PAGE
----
Ken Clarke's anger at 'pointless' Infected Blood Inquiry questions

Lord Ken Clarke, who held the position of health minister from 1982 to 1985, giving evidence at the Infected Blood Inquiry.

Lord Ken Clarke, who held the position of health minister from 1982 to 1985, giving evidence at the Infected Blood Inquiry. - Credit: PA

Ken Clarke called lines of questioning "pointless" and bristled at suggestions the contaminated blood scandal could have been avoided by Department of Health (DHSS) action in the 1980s, at the ongoing Infected Blood Inquiry. 

Lord Clarke was a health minister from 1982 to 1985, before becoming health secretary in 1988.

At the independent inquiry – led by Sir Brian Langstaff – he was asked about the process which led to the production of leaflets across 1983 an 1984 which warned "high risk" blood donors to avoid giving blood due to the risk of passing on killer viruses.

He said he did "realise it was a strong possibility" that using blood from a single person with AIDS would put hundreds at risk.

Lord Clarke said – as some clinicians have previously argued in evidence – that to stop using imported blood products would have been risky.

"But we could have killed quite a lot of people if we'd suddenly caused a tremendous shortage of blood donations."

Many haemophiliacs have contested this, saying there were treatments available before the blood factor products were invented.

Reading documents presented to him, Lord Clarke said he had "never heard" of cryoprecipitate – the main, safer but less convenient, blood clotting treatment with haemophiliacs until the mid-1970s.

Most Read

The contaminated blood scandal saw thousands – including many haemophiliacs treated at the Royal Free – given blood products infected with lethal viruses.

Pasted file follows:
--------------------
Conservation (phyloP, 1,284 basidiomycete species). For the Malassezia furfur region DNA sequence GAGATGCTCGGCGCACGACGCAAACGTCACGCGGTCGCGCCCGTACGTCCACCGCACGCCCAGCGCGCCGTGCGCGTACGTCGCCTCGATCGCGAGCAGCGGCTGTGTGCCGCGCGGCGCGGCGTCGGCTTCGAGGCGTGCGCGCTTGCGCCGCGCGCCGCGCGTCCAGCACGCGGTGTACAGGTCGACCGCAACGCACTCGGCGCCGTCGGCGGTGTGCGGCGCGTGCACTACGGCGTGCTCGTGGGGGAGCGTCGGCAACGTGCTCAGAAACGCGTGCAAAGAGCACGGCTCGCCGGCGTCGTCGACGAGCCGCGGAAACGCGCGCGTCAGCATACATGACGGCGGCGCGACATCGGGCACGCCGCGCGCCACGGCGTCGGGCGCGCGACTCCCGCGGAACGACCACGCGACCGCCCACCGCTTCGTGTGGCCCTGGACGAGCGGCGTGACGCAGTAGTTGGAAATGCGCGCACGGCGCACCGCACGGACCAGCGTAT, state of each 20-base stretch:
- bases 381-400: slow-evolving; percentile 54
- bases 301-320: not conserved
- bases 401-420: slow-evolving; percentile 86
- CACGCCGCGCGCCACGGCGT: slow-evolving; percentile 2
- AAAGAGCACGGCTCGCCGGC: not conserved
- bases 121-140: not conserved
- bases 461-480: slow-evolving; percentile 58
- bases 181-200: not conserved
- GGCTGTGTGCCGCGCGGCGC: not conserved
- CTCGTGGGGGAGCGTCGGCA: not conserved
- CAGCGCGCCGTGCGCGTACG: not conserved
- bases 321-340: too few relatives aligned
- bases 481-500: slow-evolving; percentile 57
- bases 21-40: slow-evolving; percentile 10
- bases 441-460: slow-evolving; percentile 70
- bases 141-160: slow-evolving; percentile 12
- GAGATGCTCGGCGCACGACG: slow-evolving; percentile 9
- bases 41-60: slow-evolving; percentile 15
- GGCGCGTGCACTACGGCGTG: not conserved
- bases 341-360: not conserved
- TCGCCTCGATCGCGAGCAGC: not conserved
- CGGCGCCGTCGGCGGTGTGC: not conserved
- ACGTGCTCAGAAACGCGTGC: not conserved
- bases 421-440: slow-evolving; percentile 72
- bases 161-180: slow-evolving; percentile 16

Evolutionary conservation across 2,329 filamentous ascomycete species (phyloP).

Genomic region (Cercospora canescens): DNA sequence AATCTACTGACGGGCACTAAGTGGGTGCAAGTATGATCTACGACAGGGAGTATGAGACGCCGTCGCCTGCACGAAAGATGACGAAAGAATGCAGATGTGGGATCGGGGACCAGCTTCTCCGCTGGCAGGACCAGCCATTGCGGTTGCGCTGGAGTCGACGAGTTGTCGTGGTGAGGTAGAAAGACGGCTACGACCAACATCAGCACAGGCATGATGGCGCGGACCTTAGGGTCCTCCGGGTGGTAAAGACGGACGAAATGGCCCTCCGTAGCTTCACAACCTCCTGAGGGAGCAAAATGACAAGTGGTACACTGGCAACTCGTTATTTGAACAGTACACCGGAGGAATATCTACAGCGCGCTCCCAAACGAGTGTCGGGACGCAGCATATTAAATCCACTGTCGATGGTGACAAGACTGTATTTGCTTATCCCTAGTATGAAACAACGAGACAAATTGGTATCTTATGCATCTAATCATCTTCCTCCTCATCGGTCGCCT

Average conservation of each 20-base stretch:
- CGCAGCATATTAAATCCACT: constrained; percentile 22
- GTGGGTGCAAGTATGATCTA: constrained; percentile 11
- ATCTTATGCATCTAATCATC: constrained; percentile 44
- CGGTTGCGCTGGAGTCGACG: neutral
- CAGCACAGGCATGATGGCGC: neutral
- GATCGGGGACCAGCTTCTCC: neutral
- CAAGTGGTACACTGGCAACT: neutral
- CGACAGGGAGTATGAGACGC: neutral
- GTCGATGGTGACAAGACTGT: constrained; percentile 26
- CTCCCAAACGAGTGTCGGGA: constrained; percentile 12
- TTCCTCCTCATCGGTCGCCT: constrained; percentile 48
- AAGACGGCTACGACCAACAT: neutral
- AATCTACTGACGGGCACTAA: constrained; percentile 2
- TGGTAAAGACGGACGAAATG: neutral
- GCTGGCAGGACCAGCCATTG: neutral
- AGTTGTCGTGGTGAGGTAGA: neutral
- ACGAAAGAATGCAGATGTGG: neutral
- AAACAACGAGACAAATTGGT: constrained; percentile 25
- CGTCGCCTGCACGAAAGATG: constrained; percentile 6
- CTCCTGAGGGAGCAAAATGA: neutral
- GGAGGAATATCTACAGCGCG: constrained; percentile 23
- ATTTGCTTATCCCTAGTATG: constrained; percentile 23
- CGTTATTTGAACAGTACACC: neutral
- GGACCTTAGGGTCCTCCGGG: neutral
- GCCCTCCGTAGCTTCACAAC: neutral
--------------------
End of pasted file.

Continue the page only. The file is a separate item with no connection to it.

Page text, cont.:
Lord Clarke said he "intervened" when it came to the leaflets as he was "particularly concerned" about putting off blood donors or patients losing confidence  in the transfusion system.

He said he "didn’t want to feed homophobia". Delays to the production of the leaflets have been described by previous witnesses as "unconscionable".

Referring specifically to a month in late 1984 which saw an urgent memo not acted on by his private office , Lord Clarke said: "If I contributed [...] I accept my share in that."

Lord Clarke appeared to become irritated with the level of detail being questioned by Ms Richards.

The chairman intervened, saying it was up for him to “ultimately determine” what questions were relevant.

Afterwards, former Royal Free patient Mark Ward, who tweeted: "Victims are outraged at the derogatory language used and a total lack of compassion for those impacted by this tragedy." 

Jason Evans of the Factor 8 Campaign added: "Our community has suffered enough, and his disgraceful attitude today has only added to that."

Lord Clarke's evidence continues until July 29.